Many dog owners have seen their dogs’ showing signs of jealousy. Professional dog trainers actually use jealousy as a training tool by removing unresponsive dogs during training and allow dogs to watch their handlers working with another dog. A lot of dog owners observe their dog’s display of jealousy when their owners interact with other dogs, family members or friends.
Your dog may be showing possessive behavior if they do the following:
If your dog is overly protective, it may be because that’s their natural instinct. This reaction may seem aggressive if your dog perceives you are in danger. Sometimes protective instincts can get confused with jealous or possessive behavior.
The key difference between a protective dog and a possessive dog is the relaxing and backing down part of the equation. A possessive or jealous dog doesn’t typically back down, and his behavior remains consistent.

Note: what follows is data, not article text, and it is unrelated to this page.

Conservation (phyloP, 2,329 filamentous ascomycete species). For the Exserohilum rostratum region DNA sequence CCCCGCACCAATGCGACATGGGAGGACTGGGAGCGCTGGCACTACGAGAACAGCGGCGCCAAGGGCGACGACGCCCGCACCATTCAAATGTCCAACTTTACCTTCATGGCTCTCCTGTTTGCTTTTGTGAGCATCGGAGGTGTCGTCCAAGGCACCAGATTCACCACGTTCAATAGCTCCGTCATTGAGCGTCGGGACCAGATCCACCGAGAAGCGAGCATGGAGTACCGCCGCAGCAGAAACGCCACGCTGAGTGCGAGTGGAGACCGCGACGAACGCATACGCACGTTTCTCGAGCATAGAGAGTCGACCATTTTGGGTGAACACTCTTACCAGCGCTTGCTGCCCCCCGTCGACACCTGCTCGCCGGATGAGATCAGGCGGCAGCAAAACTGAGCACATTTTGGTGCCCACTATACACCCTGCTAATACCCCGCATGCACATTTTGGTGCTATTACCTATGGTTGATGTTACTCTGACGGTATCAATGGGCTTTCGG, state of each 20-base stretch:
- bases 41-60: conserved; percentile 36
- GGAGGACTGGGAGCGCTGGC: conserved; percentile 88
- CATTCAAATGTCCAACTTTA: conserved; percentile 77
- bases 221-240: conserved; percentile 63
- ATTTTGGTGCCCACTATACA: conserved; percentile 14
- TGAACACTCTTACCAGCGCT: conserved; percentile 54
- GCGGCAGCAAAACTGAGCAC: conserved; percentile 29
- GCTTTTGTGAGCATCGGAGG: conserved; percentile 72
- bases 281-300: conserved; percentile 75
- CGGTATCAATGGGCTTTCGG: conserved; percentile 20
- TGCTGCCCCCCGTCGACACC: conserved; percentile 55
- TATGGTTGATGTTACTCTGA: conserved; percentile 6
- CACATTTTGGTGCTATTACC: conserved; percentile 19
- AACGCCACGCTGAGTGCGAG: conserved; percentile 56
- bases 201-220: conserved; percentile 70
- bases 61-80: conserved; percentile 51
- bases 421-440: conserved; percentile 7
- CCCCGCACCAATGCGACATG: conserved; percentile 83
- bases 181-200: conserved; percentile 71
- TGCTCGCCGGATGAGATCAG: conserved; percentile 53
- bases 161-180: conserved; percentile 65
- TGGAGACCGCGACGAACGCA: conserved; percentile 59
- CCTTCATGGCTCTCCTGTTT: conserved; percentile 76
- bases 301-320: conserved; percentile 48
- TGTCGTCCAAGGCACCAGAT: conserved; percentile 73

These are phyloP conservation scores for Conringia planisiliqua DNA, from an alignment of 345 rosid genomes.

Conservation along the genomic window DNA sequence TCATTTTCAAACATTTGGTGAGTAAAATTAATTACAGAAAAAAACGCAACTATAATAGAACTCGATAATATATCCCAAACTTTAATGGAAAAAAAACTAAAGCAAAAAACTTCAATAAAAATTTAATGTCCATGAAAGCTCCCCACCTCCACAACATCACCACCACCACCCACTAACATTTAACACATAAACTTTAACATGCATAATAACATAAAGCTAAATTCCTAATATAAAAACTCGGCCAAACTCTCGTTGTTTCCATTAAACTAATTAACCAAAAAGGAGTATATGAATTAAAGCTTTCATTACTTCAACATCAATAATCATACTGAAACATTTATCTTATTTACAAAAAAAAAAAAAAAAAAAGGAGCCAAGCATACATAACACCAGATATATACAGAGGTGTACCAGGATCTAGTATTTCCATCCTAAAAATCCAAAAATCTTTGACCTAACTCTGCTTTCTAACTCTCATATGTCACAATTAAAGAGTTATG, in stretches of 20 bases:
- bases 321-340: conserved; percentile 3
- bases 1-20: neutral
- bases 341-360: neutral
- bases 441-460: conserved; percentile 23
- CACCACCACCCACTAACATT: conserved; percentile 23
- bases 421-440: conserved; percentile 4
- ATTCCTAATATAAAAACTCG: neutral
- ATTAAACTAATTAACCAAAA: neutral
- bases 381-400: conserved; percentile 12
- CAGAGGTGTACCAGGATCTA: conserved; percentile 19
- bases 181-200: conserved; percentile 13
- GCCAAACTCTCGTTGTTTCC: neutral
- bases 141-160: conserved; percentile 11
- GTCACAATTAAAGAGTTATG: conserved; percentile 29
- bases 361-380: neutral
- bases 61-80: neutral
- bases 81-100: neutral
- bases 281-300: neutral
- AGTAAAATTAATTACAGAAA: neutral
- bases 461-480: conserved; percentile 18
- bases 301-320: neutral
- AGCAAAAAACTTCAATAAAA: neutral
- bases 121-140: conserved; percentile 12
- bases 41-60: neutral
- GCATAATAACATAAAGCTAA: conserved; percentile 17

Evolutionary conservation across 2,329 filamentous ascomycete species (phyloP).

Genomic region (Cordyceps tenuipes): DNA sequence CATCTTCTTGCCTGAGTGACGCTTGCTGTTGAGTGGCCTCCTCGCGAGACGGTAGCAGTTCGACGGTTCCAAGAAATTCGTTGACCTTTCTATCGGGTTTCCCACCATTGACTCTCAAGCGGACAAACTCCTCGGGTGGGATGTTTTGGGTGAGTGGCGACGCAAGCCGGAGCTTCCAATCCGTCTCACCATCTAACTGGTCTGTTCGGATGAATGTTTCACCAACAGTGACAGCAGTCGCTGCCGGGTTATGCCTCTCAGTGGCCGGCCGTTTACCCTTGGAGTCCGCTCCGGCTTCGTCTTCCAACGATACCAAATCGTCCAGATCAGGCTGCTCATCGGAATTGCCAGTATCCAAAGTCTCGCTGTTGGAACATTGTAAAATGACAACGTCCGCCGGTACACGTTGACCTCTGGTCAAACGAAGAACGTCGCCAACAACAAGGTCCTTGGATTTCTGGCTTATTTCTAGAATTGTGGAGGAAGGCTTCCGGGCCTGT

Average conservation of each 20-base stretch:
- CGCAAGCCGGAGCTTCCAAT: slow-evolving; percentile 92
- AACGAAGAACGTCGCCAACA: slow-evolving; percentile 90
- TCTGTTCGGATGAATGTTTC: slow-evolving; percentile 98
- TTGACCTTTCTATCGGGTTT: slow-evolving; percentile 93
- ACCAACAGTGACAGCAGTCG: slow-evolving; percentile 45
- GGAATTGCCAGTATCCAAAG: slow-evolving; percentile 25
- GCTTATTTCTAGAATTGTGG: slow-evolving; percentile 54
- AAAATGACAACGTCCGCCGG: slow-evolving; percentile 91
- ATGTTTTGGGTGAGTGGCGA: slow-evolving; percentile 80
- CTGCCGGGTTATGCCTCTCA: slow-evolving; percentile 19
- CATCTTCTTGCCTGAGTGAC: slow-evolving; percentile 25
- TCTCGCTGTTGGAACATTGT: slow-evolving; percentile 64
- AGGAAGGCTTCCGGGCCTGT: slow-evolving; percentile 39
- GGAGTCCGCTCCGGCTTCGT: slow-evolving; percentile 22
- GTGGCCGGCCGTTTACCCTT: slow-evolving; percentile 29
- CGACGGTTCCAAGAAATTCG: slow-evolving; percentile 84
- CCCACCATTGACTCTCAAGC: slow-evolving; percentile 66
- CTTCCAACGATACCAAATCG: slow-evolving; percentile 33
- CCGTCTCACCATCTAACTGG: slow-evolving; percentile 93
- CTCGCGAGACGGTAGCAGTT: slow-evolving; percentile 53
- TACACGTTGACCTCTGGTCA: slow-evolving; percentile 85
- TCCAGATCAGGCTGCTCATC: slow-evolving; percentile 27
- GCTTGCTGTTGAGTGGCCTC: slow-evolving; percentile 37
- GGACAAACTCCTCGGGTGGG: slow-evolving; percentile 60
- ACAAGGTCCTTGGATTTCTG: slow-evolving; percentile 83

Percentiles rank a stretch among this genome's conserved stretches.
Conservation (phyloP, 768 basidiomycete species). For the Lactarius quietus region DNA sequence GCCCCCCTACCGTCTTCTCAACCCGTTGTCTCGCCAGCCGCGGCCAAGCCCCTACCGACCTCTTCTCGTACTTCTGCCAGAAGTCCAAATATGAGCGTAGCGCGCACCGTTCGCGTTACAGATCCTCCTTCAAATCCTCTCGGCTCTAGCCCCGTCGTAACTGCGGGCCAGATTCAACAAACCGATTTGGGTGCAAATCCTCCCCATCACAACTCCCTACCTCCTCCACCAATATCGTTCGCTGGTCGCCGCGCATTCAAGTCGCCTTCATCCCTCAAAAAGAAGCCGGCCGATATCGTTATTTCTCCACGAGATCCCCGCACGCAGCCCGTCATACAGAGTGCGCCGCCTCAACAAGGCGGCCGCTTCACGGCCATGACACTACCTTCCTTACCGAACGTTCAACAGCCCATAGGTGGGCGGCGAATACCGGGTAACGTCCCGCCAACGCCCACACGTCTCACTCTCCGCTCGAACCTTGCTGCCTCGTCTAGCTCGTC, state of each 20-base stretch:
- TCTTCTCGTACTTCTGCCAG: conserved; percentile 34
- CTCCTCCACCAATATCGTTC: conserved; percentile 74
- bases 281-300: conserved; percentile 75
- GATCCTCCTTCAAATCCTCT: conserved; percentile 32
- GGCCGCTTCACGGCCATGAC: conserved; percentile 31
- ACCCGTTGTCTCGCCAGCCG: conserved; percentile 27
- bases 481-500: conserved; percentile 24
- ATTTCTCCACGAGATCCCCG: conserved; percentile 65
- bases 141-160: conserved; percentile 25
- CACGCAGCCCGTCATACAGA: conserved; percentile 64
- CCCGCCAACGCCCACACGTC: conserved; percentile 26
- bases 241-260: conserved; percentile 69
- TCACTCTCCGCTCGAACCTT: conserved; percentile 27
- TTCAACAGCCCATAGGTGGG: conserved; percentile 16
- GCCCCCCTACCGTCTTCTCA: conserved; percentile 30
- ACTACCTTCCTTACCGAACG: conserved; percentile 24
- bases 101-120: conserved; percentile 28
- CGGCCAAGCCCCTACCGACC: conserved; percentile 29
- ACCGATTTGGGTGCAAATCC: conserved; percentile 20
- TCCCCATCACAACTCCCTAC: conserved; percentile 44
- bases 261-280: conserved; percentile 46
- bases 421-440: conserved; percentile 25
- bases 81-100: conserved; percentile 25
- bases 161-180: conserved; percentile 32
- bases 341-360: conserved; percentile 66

Changing Problematic Behavior
Be patient. First, you’ll need to use positive reinforcement and reward your dog when they act the way you want them to. If your dog comes in between you and another person, try ignoring them. If your dog keeps getting in the way, get up and move to another space. The ignoring and or not reacting to what they are doing will help your dog know their behavior is not working to get your attention.
By not showing them attention while they do this may deter them from continuing the behavior.To stop your dog’s jealous behavior early in life, consider trying the following ideas:
We need to remember; our pups are living creates that have real emotions and feelings. Your pup loves you and wants your attention, similar to a child. It is important to always remain patient with your dog and train him using positive reinforcement. It is also crucial to begin training at a young age as puppies are more prone to learning while their brain is developing. Although older dogs are able to be trained, the process may take longer and be more challenging.